Many people who can read the Three Kingdoms with a critical eye may wonder how a tearful, destitute man like Liu Bei could end up as the ruler of a powerful kingdom. Perhaps it’s his righteousness but righteousness can only get a person this far in a violent and turbulent era when the only law was that of the jungle.
Liu Bei was also not an outstanding military strategist and he was certainly no great warrior. Why did so many great warriors like Guan Yu, Zhang Fei, Zhao Yun, Ma Chao and great strategists like Pang Tong and Zhuge Liang want to come under his command? One reason could be Liu Bei’s “royalty” and his noble cause of restoring the honour of the Han Dynasty. For Liu Bei, that slogan had not changed from the very beginning. But then, such ideologies would have limited reach in terms of territorial expansion which was so necessary to avoid being swallowed by powerful neighbours.
Liu Bei’s ability to gain a foothold while swimming with sharks points to the fact that he was no pushover and he was not as righteous and honest as how me might appear in Luo Guan Zhong’s version of Three Kingdoms. A little known fact is that in the field of emotional manipulation, Liu Bei was actually a match for the legendary Zhuge Liang. When Liu Bei was very ill and knew that he was in his last legs, he called all his ministers and generals into his bed chamber. What he then said to Zhuge Liang (who was prime minister) was nothing short of ingenious.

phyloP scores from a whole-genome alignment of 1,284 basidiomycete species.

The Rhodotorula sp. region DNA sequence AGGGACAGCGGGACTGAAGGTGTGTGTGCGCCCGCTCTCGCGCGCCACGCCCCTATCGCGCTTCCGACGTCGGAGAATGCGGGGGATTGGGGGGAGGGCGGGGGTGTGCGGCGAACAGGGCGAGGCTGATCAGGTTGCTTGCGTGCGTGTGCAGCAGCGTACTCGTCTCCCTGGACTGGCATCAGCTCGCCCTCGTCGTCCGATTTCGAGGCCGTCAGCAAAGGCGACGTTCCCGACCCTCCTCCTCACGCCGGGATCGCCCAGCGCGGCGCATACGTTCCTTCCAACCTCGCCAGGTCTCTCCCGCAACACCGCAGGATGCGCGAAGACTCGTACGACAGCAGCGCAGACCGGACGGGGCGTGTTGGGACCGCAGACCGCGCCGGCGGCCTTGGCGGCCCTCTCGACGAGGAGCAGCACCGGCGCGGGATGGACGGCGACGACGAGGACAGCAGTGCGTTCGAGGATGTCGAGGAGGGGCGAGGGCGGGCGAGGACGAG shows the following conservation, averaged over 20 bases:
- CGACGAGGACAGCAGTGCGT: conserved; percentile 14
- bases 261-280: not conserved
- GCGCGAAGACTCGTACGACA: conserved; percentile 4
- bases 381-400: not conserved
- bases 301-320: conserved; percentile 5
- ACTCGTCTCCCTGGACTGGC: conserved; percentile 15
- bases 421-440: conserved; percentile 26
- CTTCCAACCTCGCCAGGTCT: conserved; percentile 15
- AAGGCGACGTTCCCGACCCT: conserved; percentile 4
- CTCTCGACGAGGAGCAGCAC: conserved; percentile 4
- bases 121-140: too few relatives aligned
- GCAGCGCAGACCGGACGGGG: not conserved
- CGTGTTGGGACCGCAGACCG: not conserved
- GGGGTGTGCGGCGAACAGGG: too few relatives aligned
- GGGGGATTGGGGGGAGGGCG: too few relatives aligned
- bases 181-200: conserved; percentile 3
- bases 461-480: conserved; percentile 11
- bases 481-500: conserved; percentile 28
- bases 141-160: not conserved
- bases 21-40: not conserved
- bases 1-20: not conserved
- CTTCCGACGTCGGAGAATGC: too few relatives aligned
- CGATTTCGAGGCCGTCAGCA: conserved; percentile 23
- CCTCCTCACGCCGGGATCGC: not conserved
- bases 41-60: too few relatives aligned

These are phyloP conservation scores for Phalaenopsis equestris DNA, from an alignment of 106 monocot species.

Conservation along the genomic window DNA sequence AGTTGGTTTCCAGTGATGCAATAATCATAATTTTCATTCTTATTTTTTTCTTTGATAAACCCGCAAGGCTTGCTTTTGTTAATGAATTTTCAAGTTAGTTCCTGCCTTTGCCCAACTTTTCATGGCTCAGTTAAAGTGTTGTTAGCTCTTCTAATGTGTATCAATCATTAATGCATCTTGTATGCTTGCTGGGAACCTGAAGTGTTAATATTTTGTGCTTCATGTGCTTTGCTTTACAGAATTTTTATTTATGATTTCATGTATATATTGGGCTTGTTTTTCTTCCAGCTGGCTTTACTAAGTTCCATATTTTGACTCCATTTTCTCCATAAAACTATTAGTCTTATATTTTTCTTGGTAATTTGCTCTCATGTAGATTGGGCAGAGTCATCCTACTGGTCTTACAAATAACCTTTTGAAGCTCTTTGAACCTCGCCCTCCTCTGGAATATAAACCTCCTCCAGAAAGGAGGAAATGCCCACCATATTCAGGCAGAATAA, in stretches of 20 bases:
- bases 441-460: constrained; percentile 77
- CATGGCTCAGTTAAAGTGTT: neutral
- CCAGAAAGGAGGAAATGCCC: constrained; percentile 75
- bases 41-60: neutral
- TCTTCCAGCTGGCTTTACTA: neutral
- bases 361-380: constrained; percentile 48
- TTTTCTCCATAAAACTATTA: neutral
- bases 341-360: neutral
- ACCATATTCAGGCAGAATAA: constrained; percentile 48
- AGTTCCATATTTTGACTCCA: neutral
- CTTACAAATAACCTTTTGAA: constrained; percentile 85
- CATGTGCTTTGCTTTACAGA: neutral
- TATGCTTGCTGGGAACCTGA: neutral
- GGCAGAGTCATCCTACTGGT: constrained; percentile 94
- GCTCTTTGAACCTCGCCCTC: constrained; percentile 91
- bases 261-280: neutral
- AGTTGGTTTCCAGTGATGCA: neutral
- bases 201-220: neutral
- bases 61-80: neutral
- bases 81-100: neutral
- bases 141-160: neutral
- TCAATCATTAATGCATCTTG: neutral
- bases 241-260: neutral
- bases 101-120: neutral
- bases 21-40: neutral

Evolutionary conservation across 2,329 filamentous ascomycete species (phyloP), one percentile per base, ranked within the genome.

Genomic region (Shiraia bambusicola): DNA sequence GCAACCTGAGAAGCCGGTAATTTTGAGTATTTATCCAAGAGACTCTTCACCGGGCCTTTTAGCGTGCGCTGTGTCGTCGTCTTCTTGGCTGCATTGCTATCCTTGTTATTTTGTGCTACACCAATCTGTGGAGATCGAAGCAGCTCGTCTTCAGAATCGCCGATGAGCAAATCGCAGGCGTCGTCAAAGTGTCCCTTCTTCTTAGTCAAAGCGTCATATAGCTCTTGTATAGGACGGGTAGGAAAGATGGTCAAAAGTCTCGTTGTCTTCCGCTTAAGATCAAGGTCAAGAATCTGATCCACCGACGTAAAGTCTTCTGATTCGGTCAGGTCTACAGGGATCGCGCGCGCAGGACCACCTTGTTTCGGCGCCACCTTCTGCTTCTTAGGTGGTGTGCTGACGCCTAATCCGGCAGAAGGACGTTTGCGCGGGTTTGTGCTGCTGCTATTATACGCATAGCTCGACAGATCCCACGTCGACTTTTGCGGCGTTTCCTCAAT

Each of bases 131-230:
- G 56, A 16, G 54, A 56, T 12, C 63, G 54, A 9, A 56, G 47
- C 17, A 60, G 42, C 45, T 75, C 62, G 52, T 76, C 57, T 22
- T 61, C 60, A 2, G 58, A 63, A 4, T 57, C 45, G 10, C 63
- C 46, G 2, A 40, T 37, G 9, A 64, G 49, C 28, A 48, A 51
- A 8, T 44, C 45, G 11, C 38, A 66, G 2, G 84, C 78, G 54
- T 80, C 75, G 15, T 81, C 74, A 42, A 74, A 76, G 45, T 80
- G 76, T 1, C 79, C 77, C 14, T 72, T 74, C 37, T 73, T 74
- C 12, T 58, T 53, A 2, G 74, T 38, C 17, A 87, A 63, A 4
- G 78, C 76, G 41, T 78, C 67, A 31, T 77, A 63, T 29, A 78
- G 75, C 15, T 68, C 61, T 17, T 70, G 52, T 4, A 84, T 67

“You are ten times more capable that Cao Pi (Cao Cao’s successor for the Wei Kingdom). If my successor makes a good leader, please support him. If not, you may usurp the throne.”
A shocked Zhuge Liang fell to his knees and swore eternal loyalty to Liu Bei’s successors. For a dying man, Liu Bei was extremely clear-headed and crafty. The astute reader may be tempted to turn back the pages and see if he can spot Liu Bei’s inconspicuously clever moves.
After the death of Liu Bei, he was succeeded by his son 刘禅 who turned out to be an indulgent party animal. Interestingly, 禅 can be read in two ways. When read as “chan”, it means Zen. When read as “shan”, it means to abdicate.